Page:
I spent last week at band camp.
In other words, I spent seven consecutive days working with high school musicians and colorguard members on movement, music, dance, drill and all things related to marching band success.
It was one of the most productive band camps I’ve ever worked, but that also made it one of the most exhausting band camps I’ve ever worked.
Be Careful What You Wish For
For years, I’ve said my fondest wish was to work with a group who pushed me to get better. Who exhausted my usual lesson plans. Who sent me home thinking “Crap, I’d better step up my game.”
This year, I got that group.
I went into this band camp with my usual lesson plan for beginning of the year movement for colorguards. I planned to spend a lot of time breaking down jazz walks, building up dance fundamentals, and so on. If we were lucky, I thought, we’d make it to jazz runs by the end of the week.
We made it to jazz runs by the end of the second hour.
I went home on Tuesday realizing that I’d better brush the dust off some of my decidedly non-beginner repertoire, because these kids were bound and determined not to be beginners for any longer than they could help.
The One Who Can Do Everything
Halfway through Wednesday, one of my students asked, “How are you so smart?”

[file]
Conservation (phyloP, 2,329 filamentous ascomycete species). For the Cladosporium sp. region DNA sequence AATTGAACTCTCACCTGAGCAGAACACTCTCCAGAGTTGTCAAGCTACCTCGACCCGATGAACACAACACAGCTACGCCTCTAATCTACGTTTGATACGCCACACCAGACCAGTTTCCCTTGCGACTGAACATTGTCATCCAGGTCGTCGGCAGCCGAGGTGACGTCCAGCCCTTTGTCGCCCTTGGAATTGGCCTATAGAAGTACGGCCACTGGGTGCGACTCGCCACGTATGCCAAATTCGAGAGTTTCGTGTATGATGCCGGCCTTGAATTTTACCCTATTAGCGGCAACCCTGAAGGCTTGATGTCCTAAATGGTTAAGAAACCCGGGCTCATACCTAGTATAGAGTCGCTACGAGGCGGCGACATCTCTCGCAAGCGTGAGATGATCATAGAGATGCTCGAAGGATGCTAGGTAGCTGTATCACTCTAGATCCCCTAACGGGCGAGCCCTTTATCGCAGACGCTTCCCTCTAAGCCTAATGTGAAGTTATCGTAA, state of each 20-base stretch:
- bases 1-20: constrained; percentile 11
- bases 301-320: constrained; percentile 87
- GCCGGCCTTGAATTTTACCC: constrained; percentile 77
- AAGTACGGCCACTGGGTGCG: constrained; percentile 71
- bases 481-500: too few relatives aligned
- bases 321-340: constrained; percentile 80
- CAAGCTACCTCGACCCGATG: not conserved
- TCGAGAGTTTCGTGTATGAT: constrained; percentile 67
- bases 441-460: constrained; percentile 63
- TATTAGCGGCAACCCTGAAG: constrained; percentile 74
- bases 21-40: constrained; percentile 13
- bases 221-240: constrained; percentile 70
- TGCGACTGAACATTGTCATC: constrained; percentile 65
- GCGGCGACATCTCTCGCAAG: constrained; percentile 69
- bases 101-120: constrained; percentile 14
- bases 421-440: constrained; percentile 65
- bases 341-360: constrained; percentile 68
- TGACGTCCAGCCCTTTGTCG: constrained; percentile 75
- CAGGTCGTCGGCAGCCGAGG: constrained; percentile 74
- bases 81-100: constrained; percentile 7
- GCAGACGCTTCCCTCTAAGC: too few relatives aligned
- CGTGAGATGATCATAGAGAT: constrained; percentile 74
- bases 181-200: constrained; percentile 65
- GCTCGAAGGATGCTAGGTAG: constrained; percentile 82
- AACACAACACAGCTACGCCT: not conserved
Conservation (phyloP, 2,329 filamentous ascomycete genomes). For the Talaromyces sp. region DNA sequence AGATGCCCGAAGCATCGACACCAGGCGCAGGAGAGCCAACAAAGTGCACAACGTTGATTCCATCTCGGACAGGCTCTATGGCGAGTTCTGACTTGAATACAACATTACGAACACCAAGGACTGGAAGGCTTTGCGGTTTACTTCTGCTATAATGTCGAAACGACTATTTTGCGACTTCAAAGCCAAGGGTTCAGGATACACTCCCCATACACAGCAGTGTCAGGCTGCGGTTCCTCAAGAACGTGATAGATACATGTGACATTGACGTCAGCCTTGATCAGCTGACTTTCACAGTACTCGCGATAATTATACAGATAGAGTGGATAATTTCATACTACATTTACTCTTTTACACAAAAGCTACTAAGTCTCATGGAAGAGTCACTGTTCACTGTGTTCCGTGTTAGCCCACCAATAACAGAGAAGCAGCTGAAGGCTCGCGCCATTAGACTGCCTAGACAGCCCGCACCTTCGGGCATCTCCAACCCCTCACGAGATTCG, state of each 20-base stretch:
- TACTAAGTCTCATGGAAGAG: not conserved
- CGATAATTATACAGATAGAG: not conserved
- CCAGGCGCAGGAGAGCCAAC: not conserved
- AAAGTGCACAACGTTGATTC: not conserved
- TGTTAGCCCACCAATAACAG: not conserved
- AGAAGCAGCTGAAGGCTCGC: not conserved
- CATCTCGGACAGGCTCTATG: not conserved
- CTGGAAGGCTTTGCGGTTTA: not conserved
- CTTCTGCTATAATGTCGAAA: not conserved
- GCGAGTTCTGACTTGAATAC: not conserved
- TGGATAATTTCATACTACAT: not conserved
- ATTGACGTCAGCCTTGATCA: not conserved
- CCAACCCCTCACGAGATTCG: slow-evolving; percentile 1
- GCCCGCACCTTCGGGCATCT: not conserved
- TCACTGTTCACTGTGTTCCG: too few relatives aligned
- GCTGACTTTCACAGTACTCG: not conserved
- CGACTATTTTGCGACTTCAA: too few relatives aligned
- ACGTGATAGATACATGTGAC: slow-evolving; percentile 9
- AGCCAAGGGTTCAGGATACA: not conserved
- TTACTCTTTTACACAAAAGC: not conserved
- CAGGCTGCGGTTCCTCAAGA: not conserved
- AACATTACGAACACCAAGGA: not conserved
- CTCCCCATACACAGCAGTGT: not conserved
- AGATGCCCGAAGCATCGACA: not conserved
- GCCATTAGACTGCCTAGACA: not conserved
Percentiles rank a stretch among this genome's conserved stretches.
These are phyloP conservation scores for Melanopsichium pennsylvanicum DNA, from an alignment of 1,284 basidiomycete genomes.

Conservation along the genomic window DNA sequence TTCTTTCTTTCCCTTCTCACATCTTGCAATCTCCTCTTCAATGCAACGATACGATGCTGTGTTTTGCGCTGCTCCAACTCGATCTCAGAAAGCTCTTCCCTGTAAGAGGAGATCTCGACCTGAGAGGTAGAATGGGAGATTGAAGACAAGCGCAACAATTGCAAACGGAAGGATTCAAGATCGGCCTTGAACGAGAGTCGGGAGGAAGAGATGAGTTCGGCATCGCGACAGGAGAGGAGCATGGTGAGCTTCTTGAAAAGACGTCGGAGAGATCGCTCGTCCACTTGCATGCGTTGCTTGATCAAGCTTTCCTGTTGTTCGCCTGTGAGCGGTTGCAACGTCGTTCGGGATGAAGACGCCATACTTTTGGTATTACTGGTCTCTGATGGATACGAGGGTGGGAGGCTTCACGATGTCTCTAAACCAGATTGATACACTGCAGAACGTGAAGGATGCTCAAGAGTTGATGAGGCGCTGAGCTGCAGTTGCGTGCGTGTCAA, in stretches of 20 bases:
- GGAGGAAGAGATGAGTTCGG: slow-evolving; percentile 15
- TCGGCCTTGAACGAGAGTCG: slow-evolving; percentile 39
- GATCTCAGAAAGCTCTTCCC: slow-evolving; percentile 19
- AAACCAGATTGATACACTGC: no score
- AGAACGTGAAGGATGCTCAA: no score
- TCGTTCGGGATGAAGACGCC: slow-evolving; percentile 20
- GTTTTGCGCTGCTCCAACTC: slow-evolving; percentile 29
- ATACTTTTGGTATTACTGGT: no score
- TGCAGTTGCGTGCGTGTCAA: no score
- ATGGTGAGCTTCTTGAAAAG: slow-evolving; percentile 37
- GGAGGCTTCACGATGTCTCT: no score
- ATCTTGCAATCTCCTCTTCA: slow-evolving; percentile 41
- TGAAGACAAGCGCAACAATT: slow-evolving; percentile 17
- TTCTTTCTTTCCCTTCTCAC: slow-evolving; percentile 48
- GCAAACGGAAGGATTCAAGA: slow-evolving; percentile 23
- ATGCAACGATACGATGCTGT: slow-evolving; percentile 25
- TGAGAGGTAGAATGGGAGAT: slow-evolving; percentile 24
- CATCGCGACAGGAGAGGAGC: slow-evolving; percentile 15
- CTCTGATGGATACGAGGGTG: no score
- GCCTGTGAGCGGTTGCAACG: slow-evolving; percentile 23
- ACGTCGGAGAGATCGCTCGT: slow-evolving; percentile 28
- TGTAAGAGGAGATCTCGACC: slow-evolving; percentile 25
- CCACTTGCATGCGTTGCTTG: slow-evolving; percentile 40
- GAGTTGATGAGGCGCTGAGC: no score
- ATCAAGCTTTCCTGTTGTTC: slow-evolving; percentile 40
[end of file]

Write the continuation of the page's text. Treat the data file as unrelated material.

I paused, flabbergasted.
“How do you know all this stuff?” she clarified.
“Well, for one thing, I’ve been doing it for years,” I said. (I did not clarify that, in fact, I’ve been dancing and spinning since before any of my students were born – although I have).
“But,” I continued, “I think if I have a superpower, it’s that I’m always failing at something.”
Always Fail At Something
Allow me to clarify: I’m not always failing at something so much as I’m continually working to get better at something.
Perpetually failing at things is easy. For instance, I am perpetually failing at skydiving (never tried it), lassoing a calf (tried it only once), and bowling (try it once every decade or so).
There are lots of ways to be in a state of ongoing, static failure, and most of us spend our lives in a failure relationship with most human activities. It’s inevitable. No one can be good at literally everything.
What’s harder is to deliberately choose one of those failure points and say, “I’m going to do this until I don’t suck at it anymore.” And then to do that again. And again. And again.
What’s even harder is to make that choice for no reason other than that you’ve decided you’re going to get good at something new.
For instance: Recently, I took up contact juggling. I did so because a Twitter friend said they had taken up contact juggling “because the failure rate for beginners is 100 percent.”
That’s exactly the kind of thing that grabs my attention. A failure rate of 100 percent, you say? Bring it on.
I’m not sure whether this particular character trait is a blessing or a curse. I do know I’d hate my life without it. Seeking out things that are hard to do and doing them until I can do them well is one of my primary joys in life. It helps me maintain a growth mindset, which in turn helps my students grow.
It also makes me kinda badass at parties.
If I have a superpower, it’s that willingness to keep failing until I stop failing. And if I have a motto, it’s this: